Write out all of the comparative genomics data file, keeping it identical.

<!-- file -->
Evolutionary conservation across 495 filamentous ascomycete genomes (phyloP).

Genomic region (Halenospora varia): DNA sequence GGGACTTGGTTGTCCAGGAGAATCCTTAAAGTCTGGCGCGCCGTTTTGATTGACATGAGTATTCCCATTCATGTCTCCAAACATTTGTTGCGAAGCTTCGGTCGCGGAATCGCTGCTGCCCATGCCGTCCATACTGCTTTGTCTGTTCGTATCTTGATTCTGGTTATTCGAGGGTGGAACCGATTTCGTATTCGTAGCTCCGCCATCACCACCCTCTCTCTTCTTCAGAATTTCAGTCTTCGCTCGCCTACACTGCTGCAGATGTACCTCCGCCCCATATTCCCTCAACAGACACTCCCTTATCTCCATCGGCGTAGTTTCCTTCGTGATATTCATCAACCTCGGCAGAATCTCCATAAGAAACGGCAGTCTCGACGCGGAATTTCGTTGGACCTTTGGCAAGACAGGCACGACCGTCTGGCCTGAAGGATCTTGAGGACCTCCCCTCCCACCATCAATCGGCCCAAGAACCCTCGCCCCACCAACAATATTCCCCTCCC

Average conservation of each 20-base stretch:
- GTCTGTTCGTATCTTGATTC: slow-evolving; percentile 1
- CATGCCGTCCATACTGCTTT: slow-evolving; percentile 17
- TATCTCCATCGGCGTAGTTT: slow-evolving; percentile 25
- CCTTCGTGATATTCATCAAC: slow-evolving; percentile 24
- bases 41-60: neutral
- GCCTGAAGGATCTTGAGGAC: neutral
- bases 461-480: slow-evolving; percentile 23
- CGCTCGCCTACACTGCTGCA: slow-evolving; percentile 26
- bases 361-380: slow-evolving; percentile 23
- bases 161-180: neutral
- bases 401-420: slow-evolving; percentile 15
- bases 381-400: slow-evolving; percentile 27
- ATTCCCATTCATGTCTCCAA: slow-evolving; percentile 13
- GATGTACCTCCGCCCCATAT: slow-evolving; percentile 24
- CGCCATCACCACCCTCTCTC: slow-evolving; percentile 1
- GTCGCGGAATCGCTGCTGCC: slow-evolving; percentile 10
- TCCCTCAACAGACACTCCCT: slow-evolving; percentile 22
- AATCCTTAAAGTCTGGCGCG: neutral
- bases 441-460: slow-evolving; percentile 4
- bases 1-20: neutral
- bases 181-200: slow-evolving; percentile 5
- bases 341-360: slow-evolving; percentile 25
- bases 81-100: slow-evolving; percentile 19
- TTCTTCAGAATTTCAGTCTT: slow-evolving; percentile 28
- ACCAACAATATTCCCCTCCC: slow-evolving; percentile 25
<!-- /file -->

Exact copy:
Evolutionary conservation across 495 filamentous ascomycete genomes (phyloP).

Genomic region (Halenospora varia): DNA sequence GGGACTTGGTTGTCCAGGAGAATCCTTAAAGTCTGGCGCGCCGTTTTGATTGACATGAGTATTCCCATTCATGTCTCCAAACATTTGTTGCGAAGCTTCGGTCGCGGAATCGCTGCTGCCCATGCCGTCCATACTGCTTTGTCTGTTCGTATCTTGATTCTGGTTATTCGAGGGTGGAACCGATTTCGTATTCGTAGCTCCGCCATCACCACCCTCTCTCTTCTTCAGAATTTCAGTCTTCGCTCGCCTACACTGCTGCAGATGTACCTCCGCCCCATATTCCCTCAACAGACACTCCCTTATCTCCATCGGCGTAGTTTCCTTCGTGATATTCATCAACCTCGGCAGAATCTCCATAAGAAACGGCAGTCTCGACGCGGAATTTCGTTGGACCTTTGGCAAGACAGGCACGACCGTCTGGCCTGAAGGATCTTGAGGACCTCCCCTCCCACCATCAATCGGCCCAAGAACCCTCGCCCCACCAACAATATTCCCCTCCC

Average conservation of each 20-base stretch:
- GTCTGTTCGTATCTTGATTC: slow-evolving; percentile 1
- CATGCCGTCCATACTGCTTT: slow-evolving; percentile 17
- TATCTCCATCGGCGTAGTTT: slow-evolving; percentile 25
- CCTTCGTGATATTCATCAAC: slow-evolving; percentile 24
- bases 41-60: neutral
- GCCTGAAGGATCTTGAGGAC: neutral
- bases 461-480: slow-evolving; percentile 23
- CGCTCGCCTACACTGCTGCA: slow-evolving; percentile 26
- bases 361-380: slow-evolving; percentile 23
- bases 161-180: neutral
- bases 401-420: slow-evolving; percentile 15
- bases 381-400: slow-evolving; percentile 27
- ATTCCCATTCATGTCTCCAA: slow-evolving; percentile 13
- GATGTACCTCCGCCCCATAT: slow-evolving; percentile 24
- CGCCATCACCACCCTCTCTC: slow-evolving; percentile 1
- GTCGCGGAATCGCTGCTGCC: slow-evolving; percentile 10
- TCCCTCAACAGACACTCCCT: slow-evolving; percentile 22
- AATCCTTAAAGTCTGGCGCG: neutral
- bases 441-460: slow-evolving; percentile 4
- bases 1-20: neutral
- bases 181-200: slow-evolving; percentile 5
- bases 341-360: slow-evolving; percentile 25
- bases 81-100: slow-evolving; percentile 19
- TTCTTCAGAATTTCAGTCTT: slow-evolving; percentile 28
- ACCAACAATATTCCCCTCCC: slow-evolving; percentile 25